How would it have been different if they’d pushed on? Selwyn Lloyd muses on these things, and has no answers. But towards the end, Eden’s father, an irascible baronet whose occasional stage appearances lie in Eden’s imagination, has some cutting words to say about how to live your life, “Run straight … don’t play a double game …”. Eden did and he failed. We hear Rab Butler’s gibe that Eden was “half mad baronet, half beautiful woman”, referring to his father and mother, and towards the end we even see them both dancing together.

This play is cleverly constructed, with video images adding a subtle background, and in exposing the British background to the tragedies of 1956 it is hugely effective. As to the title, you have to wait for the words of Selwyn Lloyd’s gardener, for whom international politics holds not the slightest interest. But if you are interested, this is a must-see that should surely go on to the West End.

Performances continue until June 2 — for details click here.

The Lady from the Sea, Rose Theatre, Kingston-on-Thames, February 2012

1 March, 2012

Moving inland from the sea can create a residual yearning for freedom, the wish to escape from a marriage, and this play by Ibsen has a feeling of impending tragedy. Yet given the freedom you desire, you may decide to stay on land, and tragedy can turn in a moment to a promise of stability and happiness.

Joely Richardson as the lady from the sea

Malcolm Storry as Dr. Wangel

As the husband, Dr. Wangel, Malcolm Storry portrayed an engaging, wise and sensitive man, with Joely Richardson as his troubled wife Ellida, the lady from the sea, tense and charming, yet hiding tides of emotion. They headed a superb cast, including Sam Crane as the irritatingly delusional wannabe Hans Lyngstrand, whose conceited theories of women and matrimony were hilarious. In fact this is really a comedy, and Robert Goodale as the versatile Ballested, who can do many things but always stutters on the same word, was a delight. Madeleine Worrall and Alexandra Moen were perfect as the doctor’s daughters, Richard Dillane was charmingly sincere as the Arnholm, the ex-tutor, and Gudmundur Thorvaldsson with his Icelandic accent was a threatening presence as The Stranger.

“That man is like the sea”, says Ellida at the very end of part I, and then like the tide he returns towards the end of part II saying, “From now on you are nothing more to me than — a ship in the night”. This is all in the new translation by Stephen Unwin, who also created this production, with its wonderful costumes by Mark Bouman, simple yet effective sets by Simon Higlett, beautifully lit by Malcolm Rippeth.

Ballested and Lyngstrand

Stephen Unwin is artistic director of the Rose, and is working through more of Ibsen’s naturalistic plays. His translation and direction make this home-grown production a huge success, and I look forward to more Ibsen at the Rose.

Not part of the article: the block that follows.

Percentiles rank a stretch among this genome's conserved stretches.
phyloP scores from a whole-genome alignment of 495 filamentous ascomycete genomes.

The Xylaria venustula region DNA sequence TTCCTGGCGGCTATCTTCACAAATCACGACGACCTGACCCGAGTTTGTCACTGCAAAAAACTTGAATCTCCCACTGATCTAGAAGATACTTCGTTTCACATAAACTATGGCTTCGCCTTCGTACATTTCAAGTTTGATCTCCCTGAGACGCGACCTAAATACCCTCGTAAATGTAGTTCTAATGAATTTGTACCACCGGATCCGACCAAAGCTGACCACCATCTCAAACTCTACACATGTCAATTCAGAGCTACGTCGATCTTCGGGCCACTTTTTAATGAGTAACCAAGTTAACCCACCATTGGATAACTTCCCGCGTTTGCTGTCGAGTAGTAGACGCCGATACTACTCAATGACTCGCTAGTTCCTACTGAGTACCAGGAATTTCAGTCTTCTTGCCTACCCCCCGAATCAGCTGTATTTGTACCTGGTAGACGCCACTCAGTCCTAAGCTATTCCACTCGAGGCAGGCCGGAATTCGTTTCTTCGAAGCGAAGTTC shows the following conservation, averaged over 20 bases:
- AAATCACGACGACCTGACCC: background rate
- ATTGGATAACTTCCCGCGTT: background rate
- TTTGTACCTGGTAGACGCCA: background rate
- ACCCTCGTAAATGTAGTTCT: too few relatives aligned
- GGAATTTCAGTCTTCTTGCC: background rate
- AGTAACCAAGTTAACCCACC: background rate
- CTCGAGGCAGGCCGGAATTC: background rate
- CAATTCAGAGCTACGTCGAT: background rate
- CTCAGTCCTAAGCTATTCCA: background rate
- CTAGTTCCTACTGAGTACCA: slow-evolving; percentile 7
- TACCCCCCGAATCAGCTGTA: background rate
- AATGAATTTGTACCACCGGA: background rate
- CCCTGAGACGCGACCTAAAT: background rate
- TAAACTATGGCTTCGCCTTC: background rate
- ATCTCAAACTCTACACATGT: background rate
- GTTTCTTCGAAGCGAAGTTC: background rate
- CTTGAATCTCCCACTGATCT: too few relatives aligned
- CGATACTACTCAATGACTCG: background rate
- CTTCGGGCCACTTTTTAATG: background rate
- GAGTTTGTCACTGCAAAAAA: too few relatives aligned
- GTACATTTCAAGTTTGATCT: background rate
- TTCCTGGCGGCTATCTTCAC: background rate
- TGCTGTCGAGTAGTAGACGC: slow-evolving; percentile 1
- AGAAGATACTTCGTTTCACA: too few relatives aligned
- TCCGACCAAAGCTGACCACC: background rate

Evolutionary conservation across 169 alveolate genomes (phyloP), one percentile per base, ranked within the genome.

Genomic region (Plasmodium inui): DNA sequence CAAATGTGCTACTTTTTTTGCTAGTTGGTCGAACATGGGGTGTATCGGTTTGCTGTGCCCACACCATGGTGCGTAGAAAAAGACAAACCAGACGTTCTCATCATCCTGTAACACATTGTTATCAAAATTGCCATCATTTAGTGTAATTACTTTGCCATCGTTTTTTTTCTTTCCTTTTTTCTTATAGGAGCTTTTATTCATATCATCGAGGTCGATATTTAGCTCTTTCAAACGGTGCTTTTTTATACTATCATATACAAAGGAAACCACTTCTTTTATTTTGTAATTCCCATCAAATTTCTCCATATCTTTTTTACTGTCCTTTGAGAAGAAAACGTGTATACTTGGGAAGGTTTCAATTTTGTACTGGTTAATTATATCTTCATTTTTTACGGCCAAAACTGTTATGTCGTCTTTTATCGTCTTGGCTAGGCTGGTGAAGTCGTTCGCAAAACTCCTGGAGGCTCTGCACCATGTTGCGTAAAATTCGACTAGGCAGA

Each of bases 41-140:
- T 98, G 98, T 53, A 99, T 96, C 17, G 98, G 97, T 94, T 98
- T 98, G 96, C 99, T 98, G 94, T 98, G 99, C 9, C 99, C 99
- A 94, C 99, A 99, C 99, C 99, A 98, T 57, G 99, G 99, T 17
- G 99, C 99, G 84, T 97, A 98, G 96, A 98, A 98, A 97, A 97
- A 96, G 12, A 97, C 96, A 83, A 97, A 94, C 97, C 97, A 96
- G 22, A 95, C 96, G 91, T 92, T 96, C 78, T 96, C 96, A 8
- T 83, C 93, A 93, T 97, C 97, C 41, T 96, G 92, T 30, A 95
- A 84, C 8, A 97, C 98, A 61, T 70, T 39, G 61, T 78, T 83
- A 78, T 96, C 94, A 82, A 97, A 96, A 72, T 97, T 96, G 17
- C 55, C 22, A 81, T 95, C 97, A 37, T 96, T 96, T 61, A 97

Performances continue until March 17 — for details click here.

Rosencrantz and Guildenstern Are Dead, Chichester Festival Theatre (now at the Haymarket), June 2011

1 June, 2011

To the question of whether, if God is good and omnipotent why does evil exist, the answer is free will. But is free will illusory? As Guildenstern says, ‘… if we happened, just happened to discover, or even suspect, that our spontaneity was part of their order, we’d know that we were lost’. Indeed they are lost. Opportunities arise, but they see themselves as small players in a bigger drama they don’t understand, unable to influence larger events. On the ship to England, they could destroy the letter they accidentally open, yet they don’t, not even to save Hamlet’s life. These minor characters from Shakespeare are twin axes around which Tom Stoppard’s thought-provoking play turns, and they were superbly played by Samuel Barnett and Jamie Parker — or was it the other way round?

Jamie Parker as Guildenstern and Samuel Barnett as Rosencrantz, all photos by Catherine Ashmore

The play itself is riveting, philosophical, and very funny. I love the coin tossing at the start, with 92 heads in a row. ‘Consider: One, probability is a factor which operates within natural forces. Two, probability is not operating as a factor. Three, we are now held within un‑, sub- or super-natural forces. Discuss’. Thus speaks Jamie Parker’s articulate Guildenstern. Samuel Barnett’s thoughtful Rosencrantz is also no slouch with his, ‘Whatever became of the moment when one first knew about death? … I can’t remember it. It never occurred to me at all. We must be born with an intuition of mortality’. Yet both of these spontaneously ready fellows articulate a sort of nonsense, counterbalancing the apparent nonsense spoken by Hamlet, which they try to explain, ‘I think I have it. A man talking sense to himself is no madder than a man talking nonsense not to himself/ Or just as mad/ Or just as mad/ And he does both/ So there you are/ Stark raving sane’. Their subject, Hamlet, is nobly portrayed by Jack Hawkins, effortlessly reaching heights of free will to which Rosencrantz and Guildenstern cannot aspire.

Stoppard’s play is clever and intellectual, but above all it’s wonderful theatre. The players, led by Chris Andrew Mellon, who has replaced Tim Curry, give a hyper-theatrical contrast to the confused quasi-intellectualism of the two main characters, and Mellon himself is superbly quick and ready in his responses.

R and G on board the ship

A friend said she’d love to see this Stoppard play again and take her teenage son, who’s never seen Hamlet. Quite right — you don’t need to know Hamlet to appreciate this quick-witted theatre, beautifully brought to life in Trevor Nunn’s production, well aided by Tim Mitchell’s lighting. Scene changes take place invisibly, right under our noses, and I loved the spot-lights on the faces of R and G just before and just after the interval. There was a perfection about this entire staging, with Simon Higlett’s clever but simple designs, and Fotini Dimou’s excellent costumes. Not to be missed.